The Episcopal Basilica of Philippopolis is delightful. Although it is even so difficult to describe in one sentence the impression of all the amazing stories this temple has collected in itself for 12 centuries. It was the largest Christian monastery in the city and today is one of the largest basilicas in Bulgaria of this period. Built in place of an older one with a similar plan, the building was spread over two floors with its exquisite marble columns and floor covered with multicolored mosaics. A donation inscription reveals that the Basilica was built with a donation by a Christian bishop, but his name hasn’t yet been revealed. The temple was opened during a large-scale reconstruction of the central thoroughfare in Plovdiv after rescue archeological excavations.
During the work on the site, the specialists discovered more than 2000 square meters of floor mosaic. Among the most notable discoveries are images of over 70 species of birds, two mosaic floors, created at different times, numerous columns and capitals from inside the building and from its beautiful yard.
The first floor is the site of the mosaics of the older archaeological layer and the first Basilica. Below it was an old pagan building from Roman Philippopolis, but very few artifacts remained from that period. Its presence will also be delicately noted in the new museum. However, the focus is the old mosaics, which are shown in situ as they were discovered.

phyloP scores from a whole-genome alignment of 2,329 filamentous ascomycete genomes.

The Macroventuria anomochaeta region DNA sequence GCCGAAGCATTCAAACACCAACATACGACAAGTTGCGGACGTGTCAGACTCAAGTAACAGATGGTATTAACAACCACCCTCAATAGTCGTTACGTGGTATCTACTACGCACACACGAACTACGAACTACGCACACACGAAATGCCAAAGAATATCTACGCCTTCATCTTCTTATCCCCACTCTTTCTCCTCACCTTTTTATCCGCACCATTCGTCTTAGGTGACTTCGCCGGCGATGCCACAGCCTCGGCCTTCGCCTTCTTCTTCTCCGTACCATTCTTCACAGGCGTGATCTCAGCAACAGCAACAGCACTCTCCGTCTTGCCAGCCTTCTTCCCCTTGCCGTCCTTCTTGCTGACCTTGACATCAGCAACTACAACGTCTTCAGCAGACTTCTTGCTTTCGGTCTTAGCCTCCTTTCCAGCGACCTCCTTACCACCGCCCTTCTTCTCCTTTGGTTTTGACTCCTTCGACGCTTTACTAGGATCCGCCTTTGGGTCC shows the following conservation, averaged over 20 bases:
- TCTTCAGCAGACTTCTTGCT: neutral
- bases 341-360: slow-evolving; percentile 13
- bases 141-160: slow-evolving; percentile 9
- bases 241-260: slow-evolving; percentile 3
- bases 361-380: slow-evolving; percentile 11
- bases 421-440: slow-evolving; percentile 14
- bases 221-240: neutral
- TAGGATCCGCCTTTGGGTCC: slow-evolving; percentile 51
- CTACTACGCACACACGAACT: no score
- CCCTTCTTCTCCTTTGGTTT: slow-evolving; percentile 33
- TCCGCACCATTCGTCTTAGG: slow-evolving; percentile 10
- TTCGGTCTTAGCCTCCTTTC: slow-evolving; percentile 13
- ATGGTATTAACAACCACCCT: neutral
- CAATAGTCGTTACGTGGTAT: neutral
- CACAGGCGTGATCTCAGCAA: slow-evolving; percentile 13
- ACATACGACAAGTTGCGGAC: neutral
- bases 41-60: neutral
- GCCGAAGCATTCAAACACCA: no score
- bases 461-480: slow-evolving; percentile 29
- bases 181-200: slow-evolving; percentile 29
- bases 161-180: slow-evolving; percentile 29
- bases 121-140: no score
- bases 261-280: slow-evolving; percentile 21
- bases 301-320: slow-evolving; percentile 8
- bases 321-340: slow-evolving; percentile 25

Right from the start, guests will also see one of the first masterpieces - the famous and trademarked peacock. The colors of each pebble stand out clearly, and the shapes they form are a true work of art.
The second floor accommodates the second layer of mosaics. They have already been taken out of their context and are being restored on the basis of archaeological discoveries, and unlike the uneven bottom layer they have been leveled. Their style is very different, with many birds, instead of the more decorative and abstract shapes below.
Not only the contours of feathers appear beneath the brush of the restorers, but of birds with bright plumage and in extremely plausible poses - a male in attack, specimens focused on the search for food, a mother feeding her little one and another in a defensive posture. The birds themselves are becoming an important part of the exposition - on one screen each visitor will be able to choose a bird existing in front of it on a mosaic and learn more about it - whether it still exists today, what it looks like, where it lives and so on.
In the future museum, antique mosaics and many artifacts will be exhibited and presented through technologically pedestrian walks, incl. added and virtual reality, touch-screen and children’s "Zone of the discoveries", which shows the history of the Basilica in a clear, fun and exciting way. It is expected to be open to visitors in 2020.
This year, UNESCO approved the nomination of the Episcopal Basilica and the Roman mosaic heritage of Philippopolis for inclusion in the Indicative List of Important Cultural and Natural Sites.